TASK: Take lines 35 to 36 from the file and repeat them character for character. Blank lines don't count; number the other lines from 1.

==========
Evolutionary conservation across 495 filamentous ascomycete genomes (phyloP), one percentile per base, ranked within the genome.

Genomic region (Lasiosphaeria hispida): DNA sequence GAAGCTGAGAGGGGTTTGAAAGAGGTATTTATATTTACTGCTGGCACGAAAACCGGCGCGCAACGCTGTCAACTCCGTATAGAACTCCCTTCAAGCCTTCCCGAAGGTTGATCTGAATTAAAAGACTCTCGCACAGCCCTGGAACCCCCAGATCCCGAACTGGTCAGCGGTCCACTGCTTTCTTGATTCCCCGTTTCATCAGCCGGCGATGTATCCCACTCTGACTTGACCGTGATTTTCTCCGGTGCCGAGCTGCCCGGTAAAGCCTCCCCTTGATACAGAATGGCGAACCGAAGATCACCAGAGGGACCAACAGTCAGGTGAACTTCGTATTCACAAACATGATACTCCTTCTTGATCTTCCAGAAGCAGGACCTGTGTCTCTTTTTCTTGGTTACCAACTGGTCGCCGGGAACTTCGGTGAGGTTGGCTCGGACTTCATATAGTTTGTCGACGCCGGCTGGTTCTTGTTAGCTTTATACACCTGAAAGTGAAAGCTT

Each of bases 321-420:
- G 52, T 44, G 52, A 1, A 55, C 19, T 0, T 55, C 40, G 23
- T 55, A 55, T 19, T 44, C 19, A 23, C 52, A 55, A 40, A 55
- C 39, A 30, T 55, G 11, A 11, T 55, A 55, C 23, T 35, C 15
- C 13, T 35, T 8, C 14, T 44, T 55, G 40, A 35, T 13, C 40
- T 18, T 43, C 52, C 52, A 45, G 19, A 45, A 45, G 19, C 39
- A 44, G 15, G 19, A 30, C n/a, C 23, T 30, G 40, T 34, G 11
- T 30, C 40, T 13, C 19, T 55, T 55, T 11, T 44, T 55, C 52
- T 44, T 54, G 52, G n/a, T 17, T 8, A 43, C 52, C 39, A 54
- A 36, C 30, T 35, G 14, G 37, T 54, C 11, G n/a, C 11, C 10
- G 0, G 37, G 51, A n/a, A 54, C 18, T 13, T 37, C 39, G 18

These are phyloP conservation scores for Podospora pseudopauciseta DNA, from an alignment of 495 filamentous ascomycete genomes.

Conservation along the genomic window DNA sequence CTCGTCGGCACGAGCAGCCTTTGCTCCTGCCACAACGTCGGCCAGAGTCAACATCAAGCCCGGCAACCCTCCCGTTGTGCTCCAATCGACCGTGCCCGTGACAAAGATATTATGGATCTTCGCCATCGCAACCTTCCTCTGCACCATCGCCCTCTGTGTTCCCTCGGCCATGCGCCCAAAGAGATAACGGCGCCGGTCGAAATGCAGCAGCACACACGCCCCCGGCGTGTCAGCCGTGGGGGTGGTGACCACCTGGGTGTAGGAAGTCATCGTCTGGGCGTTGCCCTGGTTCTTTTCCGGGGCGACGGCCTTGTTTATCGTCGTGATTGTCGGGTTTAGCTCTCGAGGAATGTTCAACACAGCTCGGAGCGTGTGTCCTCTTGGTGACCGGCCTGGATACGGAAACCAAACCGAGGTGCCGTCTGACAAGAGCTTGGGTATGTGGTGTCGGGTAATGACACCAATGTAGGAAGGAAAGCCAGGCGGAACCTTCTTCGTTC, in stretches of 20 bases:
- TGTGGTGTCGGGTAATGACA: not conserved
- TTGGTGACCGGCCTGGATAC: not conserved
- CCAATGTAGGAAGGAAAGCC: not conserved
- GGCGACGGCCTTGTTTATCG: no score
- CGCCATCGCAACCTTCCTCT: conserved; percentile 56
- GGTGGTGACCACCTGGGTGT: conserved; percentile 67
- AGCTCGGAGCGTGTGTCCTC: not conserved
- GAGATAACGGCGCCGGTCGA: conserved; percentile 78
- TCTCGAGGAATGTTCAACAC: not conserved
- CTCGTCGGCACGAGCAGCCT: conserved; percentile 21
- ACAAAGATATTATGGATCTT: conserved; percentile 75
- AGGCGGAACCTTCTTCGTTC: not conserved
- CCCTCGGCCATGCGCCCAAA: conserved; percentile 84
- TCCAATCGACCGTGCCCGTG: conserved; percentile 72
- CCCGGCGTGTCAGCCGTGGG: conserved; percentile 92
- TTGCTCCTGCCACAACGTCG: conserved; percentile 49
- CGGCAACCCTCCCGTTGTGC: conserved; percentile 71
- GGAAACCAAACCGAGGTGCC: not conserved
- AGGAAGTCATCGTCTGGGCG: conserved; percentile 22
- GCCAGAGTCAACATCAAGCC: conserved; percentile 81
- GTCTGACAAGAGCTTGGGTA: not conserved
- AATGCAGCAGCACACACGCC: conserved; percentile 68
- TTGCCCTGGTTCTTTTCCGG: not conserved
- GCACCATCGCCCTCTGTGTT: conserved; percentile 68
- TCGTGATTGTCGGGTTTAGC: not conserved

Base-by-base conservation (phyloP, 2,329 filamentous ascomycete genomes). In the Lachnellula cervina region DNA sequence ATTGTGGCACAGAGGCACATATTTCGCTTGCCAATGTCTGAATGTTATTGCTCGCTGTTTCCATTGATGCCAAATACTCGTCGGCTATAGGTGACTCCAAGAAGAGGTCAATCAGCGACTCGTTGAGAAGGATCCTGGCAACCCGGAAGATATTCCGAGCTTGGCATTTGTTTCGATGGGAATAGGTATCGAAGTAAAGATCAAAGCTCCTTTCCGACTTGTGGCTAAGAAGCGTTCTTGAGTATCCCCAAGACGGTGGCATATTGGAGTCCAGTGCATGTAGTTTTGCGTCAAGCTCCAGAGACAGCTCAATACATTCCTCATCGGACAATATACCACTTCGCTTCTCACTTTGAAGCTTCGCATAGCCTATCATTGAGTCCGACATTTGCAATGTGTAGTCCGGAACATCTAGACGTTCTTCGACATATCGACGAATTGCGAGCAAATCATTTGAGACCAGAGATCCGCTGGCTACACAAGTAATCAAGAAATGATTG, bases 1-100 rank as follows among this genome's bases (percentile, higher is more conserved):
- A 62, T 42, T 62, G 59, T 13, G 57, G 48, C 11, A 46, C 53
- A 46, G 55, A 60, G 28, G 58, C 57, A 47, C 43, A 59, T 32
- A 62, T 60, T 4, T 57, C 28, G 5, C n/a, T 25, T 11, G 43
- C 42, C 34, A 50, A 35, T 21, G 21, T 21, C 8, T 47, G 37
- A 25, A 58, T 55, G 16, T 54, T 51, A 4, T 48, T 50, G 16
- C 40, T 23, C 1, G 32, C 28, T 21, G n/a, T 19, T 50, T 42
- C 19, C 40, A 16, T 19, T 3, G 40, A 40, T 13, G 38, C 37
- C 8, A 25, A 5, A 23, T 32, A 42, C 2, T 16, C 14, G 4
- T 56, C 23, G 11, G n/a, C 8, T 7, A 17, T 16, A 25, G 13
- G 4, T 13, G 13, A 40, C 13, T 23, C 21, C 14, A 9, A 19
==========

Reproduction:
- GCCAGAGTCAACATCAAGCC: conserved; percentile 81
- GTCTGACAAGAGCTTGGGTA: not conserved